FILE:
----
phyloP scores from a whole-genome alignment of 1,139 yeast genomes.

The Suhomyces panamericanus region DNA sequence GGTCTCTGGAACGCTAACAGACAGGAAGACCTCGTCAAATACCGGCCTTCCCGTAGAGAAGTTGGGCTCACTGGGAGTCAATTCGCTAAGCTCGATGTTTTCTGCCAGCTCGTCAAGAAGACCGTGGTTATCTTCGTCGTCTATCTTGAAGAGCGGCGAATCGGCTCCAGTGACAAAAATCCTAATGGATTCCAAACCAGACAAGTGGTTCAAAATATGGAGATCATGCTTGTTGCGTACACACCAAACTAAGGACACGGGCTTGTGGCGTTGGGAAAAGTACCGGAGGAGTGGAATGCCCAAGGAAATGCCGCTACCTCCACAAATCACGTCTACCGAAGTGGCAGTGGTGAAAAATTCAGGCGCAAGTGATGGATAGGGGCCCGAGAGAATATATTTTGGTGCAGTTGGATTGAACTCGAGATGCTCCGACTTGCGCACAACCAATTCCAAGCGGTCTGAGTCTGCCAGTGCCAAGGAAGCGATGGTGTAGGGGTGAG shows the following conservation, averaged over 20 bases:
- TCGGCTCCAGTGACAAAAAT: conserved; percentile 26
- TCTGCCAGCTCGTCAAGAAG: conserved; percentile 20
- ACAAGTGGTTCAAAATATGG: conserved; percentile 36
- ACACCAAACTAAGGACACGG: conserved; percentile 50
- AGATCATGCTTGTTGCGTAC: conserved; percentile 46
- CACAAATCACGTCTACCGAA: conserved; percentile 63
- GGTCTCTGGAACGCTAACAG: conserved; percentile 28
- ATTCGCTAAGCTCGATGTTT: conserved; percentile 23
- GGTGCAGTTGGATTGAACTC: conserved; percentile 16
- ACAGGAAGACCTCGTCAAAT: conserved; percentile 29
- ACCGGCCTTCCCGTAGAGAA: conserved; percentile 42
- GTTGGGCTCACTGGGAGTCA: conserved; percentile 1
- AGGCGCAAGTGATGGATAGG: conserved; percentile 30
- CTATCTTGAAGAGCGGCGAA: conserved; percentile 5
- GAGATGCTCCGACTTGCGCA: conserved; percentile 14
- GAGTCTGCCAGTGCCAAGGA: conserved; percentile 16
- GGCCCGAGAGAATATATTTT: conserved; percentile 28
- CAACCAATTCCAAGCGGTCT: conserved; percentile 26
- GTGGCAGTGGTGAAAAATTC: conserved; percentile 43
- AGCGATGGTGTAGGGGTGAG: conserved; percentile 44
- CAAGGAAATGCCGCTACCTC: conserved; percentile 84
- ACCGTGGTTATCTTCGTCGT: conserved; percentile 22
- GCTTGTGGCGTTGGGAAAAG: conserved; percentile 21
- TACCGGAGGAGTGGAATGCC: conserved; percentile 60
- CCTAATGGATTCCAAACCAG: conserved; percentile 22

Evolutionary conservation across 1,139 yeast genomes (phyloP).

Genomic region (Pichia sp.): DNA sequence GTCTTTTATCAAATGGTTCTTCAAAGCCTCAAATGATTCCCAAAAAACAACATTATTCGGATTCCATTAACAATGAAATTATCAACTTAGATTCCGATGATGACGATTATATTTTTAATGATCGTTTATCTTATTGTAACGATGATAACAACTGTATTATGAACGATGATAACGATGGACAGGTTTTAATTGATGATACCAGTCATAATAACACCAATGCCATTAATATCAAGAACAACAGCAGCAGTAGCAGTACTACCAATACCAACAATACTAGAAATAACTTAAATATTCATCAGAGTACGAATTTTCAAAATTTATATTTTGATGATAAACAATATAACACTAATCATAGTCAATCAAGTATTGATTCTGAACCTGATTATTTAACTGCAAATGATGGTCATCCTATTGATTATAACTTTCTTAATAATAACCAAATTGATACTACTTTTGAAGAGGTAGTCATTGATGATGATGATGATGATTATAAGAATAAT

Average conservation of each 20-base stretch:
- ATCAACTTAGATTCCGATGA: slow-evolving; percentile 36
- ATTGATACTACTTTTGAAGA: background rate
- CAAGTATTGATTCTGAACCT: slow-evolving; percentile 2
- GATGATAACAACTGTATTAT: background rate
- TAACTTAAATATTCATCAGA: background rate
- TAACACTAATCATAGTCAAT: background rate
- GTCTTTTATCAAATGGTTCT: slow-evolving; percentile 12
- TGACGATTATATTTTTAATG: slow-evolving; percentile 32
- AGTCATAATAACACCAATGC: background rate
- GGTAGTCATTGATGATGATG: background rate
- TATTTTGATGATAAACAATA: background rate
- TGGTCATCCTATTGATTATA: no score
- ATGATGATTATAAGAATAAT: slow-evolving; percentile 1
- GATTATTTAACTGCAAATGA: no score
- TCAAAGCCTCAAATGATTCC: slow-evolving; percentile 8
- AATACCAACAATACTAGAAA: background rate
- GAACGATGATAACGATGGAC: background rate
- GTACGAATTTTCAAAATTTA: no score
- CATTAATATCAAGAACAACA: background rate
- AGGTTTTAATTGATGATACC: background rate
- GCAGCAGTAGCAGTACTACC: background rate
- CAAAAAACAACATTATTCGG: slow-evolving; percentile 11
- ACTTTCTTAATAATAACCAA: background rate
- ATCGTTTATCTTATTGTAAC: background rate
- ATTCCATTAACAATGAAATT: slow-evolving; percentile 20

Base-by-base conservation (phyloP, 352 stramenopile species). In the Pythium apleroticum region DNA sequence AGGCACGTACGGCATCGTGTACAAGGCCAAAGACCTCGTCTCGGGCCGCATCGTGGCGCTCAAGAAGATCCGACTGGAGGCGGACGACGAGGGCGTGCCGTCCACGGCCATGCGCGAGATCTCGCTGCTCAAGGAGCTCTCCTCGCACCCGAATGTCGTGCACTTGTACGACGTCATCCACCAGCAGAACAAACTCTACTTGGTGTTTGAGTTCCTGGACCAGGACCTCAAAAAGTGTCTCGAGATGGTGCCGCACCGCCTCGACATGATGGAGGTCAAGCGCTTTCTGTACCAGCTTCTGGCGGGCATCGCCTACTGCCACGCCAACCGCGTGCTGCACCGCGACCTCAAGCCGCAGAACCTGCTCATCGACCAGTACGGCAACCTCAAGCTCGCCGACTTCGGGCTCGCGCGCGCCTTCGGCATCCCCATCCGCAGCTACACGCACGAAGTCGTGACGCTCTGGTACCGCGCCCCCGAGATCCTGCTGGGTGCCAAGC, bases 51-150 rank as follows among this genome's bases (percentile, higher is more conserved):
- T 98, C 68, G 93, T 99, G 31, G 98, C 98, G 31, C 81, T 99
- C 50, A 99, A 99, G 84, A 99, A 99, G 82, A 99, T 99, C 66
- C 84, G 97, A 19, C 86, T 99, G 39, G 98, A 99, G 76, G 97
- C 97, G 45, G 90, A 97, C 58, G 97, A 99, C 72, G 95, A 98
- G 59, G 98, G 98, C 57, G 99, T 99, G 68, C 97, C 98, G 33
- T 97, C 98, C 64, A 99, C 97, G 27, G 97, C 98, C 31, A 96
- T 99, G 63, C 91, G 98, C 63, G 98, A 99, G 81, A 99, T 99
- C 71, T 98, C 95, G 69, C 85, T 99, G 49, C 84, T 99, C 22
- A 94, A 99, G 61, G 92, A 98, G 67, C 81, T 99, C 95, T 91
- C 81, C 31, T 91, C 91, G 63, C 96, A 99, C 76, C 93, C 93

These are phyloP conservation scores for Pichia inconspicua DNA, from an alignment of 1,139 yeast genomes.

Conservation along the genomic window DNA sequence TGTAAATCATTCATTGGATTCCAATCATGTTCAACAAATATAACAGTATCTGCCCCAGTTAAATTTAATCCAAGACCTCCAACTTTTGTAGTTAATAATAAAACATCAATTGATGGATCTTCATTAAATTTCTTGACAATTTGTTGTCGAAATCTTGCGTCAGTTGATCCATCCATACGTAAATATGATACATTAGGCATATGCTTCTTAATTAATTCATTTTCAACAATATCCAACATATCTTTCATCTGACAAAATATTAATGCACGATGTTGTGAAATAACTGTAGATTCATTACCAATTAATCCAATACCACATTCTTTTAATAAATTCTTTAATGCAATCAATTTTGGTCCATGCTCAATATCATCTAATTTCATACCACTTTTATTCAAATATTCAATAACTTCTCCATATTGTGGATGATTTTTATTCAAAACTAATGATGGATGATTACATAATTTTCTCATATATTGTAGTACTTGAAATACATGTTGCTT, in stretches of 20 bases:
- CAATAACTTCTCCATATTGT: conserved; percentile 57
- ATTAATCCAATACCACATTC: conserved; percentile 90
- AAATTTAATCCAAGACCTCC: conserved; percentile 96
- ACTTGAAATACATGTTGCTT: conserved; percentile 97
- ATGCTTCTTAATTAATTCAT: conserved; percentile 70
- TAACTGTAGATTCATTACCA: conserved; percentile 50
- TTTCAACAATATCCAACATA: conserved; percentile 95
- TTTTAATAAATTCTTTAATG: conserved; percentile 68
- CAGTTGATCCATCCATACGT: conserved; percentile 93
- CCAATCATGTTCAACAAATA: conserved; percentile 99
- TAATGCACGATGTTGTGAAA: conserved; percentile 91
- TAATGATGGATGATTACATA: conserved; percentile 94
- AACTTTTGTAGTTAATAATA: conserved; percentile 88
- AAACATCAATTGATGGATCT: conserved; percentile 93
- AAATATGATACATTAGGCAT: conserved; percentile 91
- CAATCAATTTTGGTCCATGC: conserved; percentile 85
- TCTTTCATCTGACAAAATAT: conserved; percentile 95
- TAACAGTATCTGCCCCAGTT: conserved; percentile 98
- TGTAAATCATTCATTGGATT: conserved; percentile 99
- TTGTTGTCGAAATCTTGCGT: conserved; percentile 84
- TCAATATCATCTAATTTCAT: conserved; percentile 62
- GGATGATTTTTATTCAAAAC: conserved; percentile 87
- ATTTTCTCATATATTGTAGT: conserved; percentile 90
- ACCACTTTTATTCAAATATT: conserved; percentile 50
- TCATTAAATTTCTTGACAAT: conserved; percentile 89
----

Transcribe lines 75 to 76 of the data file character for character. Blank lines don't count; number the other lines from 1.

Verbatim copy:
- TTTCAACAATATCCAACATA: conserved; percentile 95
- TTTTAATAAATTCTTTAATG: conserved; percentile 68